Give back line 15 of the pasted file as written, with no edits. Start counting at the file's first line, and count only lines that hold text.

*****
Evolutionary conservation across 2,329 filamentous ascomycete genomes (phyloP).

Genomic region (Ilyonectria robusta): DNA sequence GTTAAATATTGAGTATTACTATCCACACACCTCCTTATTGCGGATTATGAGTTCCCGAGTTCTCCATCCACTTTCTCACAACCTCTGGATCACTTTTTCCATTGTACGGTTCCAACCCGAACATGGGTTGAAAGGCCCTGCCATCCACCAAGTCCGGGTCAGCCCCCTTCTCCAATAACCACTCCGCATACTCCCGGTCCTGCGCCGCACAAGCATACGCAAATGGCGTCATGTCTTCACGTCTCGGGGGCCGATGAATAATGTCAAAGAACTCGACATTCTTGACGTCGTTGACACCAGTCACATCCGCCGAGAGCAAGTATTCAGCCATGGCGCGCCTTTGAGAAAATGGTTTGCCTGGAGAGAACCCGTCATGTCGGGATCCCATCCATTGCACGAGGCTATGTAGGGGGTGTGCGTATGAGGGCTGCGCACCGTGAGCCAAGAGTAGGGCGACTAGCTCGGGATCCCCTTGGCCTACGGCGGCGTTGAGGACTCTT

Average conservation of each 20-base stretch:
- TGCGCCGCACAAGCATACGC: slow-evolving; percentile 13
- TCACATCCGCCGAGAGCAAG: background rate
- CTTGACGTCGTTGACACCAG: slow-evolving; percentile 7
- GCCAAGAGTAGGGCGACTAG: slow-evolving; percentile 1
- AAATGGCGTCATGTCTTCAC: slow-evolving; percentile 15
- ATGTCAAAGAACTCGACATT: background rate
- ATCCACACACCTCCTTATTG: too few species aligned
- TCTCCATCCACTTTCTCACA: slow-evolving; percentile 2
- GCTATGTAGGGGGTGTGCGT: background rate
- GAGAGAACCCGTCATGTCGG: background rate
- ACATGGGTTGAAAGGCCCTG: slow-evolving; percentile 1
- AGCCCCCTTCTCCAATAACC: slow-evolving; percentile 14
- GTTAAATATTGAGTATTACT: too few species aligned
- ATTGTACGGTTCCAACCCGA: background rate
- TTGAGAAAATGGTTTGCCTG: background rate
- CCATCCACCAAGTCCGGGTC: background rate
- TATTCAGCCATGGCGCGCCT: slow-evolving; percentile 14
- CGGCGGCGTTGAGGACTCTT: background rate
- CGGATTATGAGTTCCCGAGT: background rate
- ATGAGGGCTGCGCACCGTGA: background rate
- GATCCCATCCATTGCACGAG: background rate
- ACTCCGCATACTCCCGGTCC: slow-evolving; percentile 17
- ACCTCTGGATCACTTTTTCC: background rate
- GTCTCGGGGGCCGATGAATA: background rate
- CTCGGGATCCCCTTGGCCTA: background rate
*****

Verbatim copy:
- AGCCCCCTTCTCCAATAACC: slow-evolving; percentile 14